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November 16, 2011

Best Practices: Agricultural Liens and Article 9 of the UCC

by Starfield & Smith

When institutional lenders take liens on agricultural products (crops, livestock, the products thereof and supplies used or produced in a farming operation) as collateral for a loan, it is important to be mindful of the effect that statutory agricultural liens may have on the priority of the institutional lender’s lien. Statutory agricultural liens arise by operation of law for the benefit of farm suppliers/creditors that provide goods, services or labor to an agricultural producer or processor. Similar in concept and operation to a mechanics’ lien, the agricultural statutory lien gives the farm supplier/creditor a claim or lien against the crops, livestock or farm products for which the goods, services or labor were provided. The types of agricultural statutory liens vary widely and include seed supplier liens, fertilizer supplier liens and veterinarian’s liens, to name just a few.

Although the state statute creating the agricultural lien will govern when the statutory agricultural lien attaches and is effective, Article 9 of the UCC requires the agricultural statutory lienholder to file a UCC-1 financing statement to perfect its lien. Failure to file by the farm supplier/creditor would render its agricultural lien junior to any other creditor that first perfects a security interest or perfects an agricultural lien on the same farm products. Additionally, while Article 9 generally provides for filing in the jurisdiction where the debtor is organized, Article 9 also provides that, so long as farm products are located in a jurisdiction, the local law of that jurisdiction governs the perfection and the priority of a statutory agricultural lien on farm products. Consequently, in order to perfect an agricultural lien, the farm supplier/creditor must comply with the perfection requirements of the state in which the farm products are located. Some states have a statewide centralized filing system for perfecting agricultural liens, while other states require filing at the county level. Accordingly, a state-specific analysis is required by the institutional lender to determine whether to search for an agricultural lien perfected by a farm supplier/creditor at the state or county level.

With regard to priority, Article 9 generally provides that conflicting perfected security interests rank in priority according to the time of filing. However, Article 9 provides one important exception to the foregoing general priority rule in the case of agricultural liens. A perfected agricultural lien (i.e., one where a financing statement has been filed by the farm supplier/creditor) will have priority over a conflicting security interest in the same collateral if the state statute creating the agricultural lien so provides. This exception allows the perfected agricultural lien of a farm supplier/creditor to trump a pre-existing security interest (such as the institutional lender’s perfected UCC filing), but only if two requirements are met: first, the agricultural lien must be perfected, and second, the agricultural state lien statute must grant the agricultural lien a super-priority. Although agricultural lien statutes vary widely from state to state, a significant number of state agricultural lien statutes provide that the agricultural lien is superior to or has priority over other liens, regardless of when perfected, except tax liens and liens claimed by the state. Because this “super-priority agricultural statutory lien” can trump even a properly perfected UCC lien by the institutional lender, the institutional lender must be sensitive to this issue to assure proper lien priority.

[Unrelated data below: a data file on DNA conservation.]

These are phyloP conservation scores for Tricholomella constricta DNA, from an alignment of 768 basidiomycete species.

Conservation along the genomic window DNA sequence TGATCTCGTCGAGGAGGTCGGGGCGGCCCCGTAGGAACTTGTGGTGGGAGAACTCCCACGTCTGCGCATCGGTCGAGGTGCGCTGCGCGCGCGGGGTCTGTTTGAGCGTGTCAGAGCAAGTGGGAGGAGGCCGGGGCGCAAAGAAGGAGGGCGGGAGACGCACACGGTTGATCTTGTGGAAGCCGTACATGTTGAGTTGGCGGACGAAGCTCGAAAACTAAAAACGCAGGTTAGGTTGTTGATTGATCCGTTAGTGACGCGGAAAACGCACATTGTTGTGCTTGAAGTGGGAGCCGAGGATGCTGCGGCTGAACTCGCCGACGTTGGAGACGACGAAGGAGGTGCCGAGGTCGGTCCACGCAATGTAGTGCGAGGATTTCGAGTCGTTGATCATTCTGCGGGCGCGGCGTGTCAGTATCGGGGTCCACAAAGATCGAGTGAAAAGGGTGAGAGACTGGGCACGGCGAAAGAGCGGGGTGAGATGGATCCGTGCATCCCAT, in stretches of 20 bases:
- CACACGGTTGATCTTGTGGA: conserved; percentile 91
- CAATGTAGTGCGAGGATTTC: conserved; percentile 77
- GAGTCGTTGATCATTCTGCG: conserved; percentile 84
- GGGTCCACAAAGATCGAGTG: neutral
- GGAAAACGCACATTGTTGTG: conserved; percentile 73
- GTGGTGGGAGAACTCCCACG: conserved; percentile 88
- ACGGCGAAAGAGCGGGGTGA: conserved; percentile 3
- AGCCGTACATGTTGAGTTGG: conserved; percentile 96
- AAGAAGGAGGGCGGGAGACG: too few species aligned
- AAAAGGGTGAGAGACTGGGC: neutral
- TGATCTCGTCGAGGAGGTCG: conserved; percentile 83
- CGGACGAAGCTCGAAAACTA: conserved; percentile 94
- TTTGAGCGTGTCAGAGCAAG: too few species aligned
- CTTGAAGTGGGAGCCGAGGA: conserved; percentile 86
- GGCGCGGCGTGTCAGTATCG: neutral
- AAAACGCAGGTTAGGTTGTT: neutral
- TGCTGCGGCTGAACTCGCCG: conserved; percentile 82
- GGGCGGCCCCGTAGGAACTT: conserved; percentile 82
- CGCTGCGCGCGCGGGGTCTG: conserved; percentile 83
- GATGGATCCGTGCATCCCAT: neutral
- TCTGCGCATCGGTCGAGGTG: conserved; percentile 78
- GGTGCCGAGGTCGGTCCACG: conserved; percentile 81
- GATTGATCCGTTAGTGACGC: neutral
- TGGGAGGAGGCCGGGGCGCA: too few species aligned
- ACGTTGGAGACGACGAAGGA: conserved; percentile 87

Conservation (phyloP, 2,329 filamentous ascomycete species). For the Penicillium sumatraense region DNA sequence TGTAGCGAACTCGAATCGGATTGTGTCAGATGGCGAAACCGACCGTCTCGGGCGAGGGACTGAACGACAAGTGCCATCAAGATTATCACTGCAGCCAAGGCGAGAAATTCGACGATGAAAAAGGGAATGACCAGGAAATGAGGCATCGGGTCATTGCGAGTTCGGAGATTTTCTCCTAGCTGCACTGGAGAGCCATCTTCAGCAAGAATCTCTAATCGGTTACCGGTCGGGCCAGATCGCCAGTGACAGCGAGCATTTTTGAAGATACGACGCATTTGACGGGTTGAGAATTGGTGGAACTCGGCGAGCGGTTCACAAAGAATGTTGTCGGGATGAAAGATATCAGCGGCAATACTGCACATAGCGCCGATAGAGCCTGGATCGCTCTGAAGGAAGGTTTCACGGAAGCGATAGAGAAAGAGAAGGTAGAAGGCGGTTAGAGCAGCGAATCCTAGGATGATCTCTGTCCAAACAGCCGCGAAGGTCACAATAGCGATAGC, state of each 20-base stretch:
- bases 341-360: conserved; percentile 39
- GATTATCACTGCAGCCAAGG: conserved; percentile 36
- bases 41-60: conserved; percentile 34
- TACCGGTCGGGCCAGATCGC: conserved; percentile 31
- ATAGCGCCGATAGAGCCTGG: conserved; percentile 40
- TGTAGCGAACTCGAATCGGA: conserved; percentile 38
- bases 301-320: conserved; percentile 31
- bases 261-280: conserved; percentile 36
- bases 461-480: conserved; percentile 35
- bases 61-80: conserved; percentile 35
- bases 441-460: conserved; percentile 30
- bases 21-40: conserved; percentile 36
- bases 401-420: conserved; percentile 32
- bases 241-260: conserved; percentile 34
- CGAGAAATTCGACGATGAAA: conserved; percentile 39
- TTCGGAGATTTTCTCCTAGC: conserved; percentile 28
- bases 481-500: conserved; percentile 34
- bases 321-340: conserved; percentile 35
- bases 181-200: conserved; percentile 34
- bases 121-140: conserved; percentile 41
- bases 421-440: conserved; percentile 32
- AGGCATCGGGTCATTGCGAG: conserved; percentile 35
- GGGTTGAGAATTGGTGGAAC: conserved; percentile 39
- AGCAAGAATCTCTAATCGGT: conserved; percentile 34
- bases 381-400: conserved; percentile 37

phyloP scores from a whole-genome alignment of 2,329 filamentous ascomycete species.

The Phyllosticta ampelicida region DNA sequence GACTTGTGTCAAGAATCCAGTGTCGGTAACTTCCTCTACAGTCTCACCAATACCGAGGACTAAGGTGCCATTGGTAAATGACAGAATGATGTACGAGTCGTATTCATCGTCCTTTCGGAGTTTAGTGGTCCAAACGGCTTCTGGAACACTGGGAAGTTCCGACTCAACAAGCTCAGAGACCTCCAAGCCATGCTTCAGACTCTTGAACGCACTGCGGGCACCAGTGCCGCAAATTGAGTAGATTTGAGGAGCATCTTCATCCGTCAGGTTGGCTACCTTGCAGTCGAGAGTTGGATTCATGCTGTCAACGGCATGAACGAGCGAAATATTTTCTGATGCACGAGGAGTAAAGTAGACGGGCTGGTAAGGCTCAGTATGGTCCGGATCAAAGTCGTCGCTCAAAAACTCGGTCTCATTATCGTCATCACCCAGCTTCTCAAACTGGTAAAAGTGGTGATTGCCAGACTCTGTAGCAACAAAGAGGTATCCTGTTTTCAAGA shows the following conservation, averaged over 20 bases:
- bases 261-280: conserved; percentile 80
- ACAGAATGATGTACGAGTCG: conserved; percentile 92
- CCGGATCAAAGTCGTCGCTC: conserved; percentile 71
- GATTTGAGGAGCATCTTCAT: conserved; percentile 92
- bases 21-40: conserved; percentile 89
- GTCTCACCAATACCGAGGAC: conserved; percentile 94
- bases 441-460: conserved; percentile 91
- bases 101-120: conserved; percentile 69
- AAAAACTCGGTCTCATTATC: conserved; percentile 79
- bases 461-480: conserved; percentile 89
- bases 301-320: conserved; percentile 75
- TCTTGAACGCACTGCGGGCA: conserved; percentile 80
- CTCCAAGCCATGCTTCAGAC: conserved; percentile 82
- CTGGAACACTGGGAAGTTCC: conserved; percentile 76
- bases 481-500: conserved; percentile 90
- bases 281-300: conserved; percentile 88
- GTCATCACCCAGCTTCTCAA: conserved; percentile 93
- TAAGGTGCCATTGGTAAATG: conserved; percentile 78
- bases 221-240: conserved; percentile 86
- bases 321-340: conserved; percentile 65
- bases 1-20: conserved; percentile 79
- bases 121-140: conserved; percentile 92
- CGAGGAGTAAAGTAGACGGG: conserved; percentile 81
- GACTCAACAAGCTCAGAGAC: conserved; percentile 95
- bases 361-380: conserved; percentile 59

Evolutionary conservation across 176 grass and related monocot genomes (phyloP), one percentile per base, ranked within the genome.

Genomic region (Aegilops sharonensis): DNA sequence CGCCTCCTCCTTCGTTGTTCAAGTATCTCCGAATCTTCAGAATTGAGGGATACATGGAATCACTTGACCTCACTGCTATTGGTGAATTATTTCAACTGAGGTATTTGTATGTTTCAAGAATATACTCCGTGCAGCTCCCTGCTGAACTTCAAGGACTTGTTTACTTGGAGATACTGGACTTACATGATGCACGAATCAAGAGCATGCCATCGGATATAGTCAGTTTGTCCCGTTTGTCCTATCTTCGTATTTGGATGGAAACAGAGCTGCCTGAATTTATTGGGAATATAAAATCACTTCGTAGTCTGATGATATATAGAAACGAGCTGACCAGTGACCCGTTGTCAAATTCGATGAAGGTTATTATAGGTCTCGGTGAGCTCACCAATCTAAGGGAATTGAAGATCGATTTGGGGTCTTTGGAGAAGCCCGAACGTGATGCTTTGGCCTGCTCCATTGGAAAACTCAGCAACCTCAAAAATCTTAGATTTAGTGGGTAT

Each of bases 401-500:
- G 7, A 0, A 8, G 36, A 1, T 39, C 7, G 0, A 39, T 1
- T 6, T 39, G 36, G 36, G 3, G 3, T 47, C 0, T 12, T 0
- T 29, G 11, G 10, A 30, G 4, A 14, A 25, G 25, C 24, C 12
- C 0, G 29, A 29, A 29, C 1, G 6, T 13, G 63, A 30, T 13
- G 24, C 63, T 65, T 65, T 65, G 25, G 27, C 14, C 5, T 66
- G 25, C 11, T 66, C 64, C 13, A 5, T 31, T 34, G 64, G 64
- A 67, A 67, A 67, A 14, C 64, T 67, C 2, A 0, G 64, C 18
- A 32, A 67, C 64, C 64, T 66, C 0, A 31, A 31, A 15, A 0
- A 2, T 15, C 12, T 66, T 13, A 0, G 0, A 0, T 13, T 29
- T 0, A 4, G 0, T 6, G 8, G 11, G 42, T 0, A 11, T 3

From the institutional lender’s perspective, if the institutional lender is making a loan and farm products serve as the collateral (in whole or in part), the institutional lender must perform extra due diligence by (i) searching at both the state and county level for perfected agricultural liens, and (ii) reviewing the applicable state’s agricultural lien statute to discover what priority will be given to future agricultural liens that could trump the institutional lenders pre-existing security interest. In addition, institutional lenders should be cognizant of the fact that many agricultural liens – – even those with a super-priority – – are limited in time (e.g., expire one year after the farm crop has been harvested). The best practice in terms of the underwriting process and drafting the SBA Loan Authorization when there are existing agricultural liens is to note in both the credit approval memorandum and Loan Authorization that the institutional lender’s security interest in the farm product collateral is subject (and subordinate, if applicable) to existing agricultural liens and also noting when these perfected agricultural liens will expire. Additionally, even where there are no existing agricultural liens, if the state agricultural lien statue grants future agricultural liens a super-priority status, then likewise it should be noted in the credit approval memorandum that there is a super-lien priority agricultural lien statute that affects the type of farm products that are serving as the institutional lender’s collateral, which, if perfected (even at a later date), have the potential to trump the institutional lender’s existing security interest. By carefully focusing on the effect of statutory agricultural liens, institutional lenders can ensure that they obtain an enforceable priority lien on agricultural collateral and avoid repairs of the SBA guaranty due to unforeseen intervening super-priority agricultural liens.

For more information on the perfection of agricultural liens, contact Joe at jernst@starfieldsmith.com, or 215-542-7070.